Words And Photography By Matthew Litwin

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The rolling hills of Bowling Green, Kentucky, are known for two things: drag racing at Beech Bend Raceway and the Corvette's assembly plant (and the Corvette Museum, too). But once a year, the home turf of America's sports car is invaded by the Tri-Shield faithful for the annual GS Nationals. They come from all corners of the world and set up camp at the sprawling Beech Bend facility in order to race, display, sell and share stories about their performance Buicks.

Originally scheduled for its traditional mid-May dates, the Buick GS Club of America scrambled to reschedule its 30th annual meet when flooding rains crippled the region. The new dates, October 20-23,

2010, were received favorably when comfortable temperatures and friendly skies greeted members. Admittedly, attendance was down slightly due to the sudden change (club president Richard Las-seter commented that many members arrange their vacations to coincide with the meet); however, the drag strip's paddock was brimming with activity, while the neighboring circle track's infield— where Friday's car show is held—was nothing short of spectacular. It was hoods/decklids up for each of the 14 classes, which was judged on a 100-point system; the exception to this was the concours class. First and second place awards were announced late in the afternoon.

Prior to the end of the weekend, there was already speculation about a possible change of dates in order to avoid potential spring weather threats. That speculation was later confirmed when it was officially announced that the 31st annual GS Nationals would be held on October 19-21, 2011, at Bowling Green's Beech Bend Raceway. Event specifics and registration can be found at www.buickgsca.com or www.gsnationals.com.

In spite of the change of date, there were still an ample number of vendors peddling their piles of Buick parts, including this assortment of Sixties sheetmetal and bumpers.

In spite of the change of date, there were still an ample number of vendors peddling their piles of Buick parts, including this assortment of Sixties sheetmetal and bumpers.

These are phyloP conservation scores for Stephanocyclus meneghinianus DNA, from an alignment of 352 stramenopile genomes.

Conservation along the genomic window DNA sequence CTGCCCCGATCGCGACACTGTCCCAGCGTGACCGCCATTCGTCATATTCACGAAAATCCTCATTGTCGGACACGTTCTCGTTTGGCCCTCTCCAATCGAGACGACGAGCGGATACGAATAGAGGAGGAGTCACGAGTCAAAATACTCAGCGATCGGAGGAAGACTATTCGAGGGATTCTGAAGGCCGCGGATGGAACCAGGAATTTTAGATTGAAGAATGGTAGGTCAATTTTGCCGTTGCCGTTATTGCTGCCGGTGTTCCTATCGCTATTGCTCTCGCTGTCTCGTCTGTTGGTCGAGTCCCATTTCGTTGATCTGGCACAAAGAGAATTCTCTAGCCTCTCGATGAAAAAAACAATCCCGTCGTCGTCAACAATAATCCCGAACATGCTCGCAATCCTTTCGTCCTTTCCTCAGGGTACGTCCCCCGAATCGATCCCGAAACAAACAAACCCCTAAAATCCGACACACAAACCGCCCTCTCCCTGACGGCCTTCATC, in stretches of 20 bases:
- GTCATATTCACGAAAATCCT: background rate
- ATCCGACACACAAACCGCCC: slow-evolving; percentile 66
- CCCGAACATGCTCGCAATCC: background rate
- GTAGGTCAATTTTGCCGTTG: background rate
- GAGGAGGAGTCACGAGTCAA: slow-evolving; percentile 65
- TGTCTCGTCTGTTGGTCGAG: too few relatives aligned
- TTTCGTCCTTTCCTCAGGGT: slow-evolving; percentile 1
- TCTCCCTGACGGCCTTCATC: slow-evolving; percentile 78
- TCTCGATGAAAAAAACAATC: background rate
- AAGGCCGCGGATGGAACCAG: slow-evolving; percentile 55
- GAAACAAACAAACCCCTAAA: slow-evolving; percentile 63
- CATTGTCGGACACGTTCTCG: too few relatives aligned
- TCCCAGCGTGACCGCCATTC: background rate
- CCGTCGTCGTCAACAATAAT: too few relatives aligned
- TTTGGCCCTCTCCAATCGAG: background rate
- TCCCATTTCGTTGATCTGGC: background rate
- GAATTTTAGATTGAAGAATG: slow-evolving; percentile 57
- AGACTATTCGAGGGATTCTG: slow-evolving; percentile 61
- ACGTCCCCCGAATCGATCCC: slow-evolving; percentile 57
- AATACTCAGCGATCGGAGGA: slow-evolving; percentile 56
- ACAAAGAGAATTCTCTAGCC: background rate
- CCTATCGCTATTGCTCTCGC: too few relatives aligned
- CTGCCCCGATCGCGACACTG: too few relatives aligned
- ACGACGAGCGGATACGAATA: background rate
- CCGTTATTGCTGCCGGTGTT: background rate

Having made the trek all the way from Dayton, Maine, Bryan Woodworth lights up the rear hides bolted to his 455-cu.in.-powered 1968 Skylark during time trials.

Having made the trek all the way from Dayton, Maine, Bryan Woodworth lights up the rear hides bolted to his 455-cu.in.-powered 1968 Skylark during time trials.

Tommy Riggs drove his rare 1982 Regal Grand National from Lebanon, Kentucky, to the meet and later left Bowling Green with a first in class trophy; only 205 examples of this car were produced, most of which were normally aspirated.

First in line in Class I (GN and Turbo Regals) was this original, unrestored 1987 edition, touting a build date just one month shy of the last GN ever built. Owned by David Parks from Jackson, Tennessee, the Grand National also showed just 24,000 miles on the odometer.

Tommy Riggs drove his rare 1982 Regal Grand National from Lebanon, Kentucky, to the meet and later left Bowling Green with a first in class trophy; only 205 examples of this car were produced, most of which were normally aspirated.

First in line in Class I (GN and Turbo Regals) was this original, unrestored 1987 edition, touting a build date just one month shy of the last GN ever built. Owned by David Parks from Jackson, Tennessee, the Grand National also showed just 24,000 miles on the odometer.

Marietta, Georgia's Don McIntosh was in attendance with his 1970 GS 455; he's the original owner of the car, which was restored several years ago.
Close to a dozen examples from the GS line filled the Original Owner Class, which was a special category added this year to help commemorate the 30th anniversary of the meet.
One of the notable standouts was this home-built 1938 Chevy coupe owned by John Kledis from Asheville, North Carolina. Under the Chevy's steel skin was a 3.8L turbo V-6 and 200-R4 automatic transmission from a 1987 Buick Grand National, as well as a GN-inspired custom interior.

Just off Beech Bend's circle track back stretch was the Concours Class, where Buicks were subjected to a more stringent 400-point system. Among the entrants were Monroe, Connecticut's, Carl Rychlik and his 1970 GS Stage 1, which achieved gold status.

Beech Bend Pictures From 1970s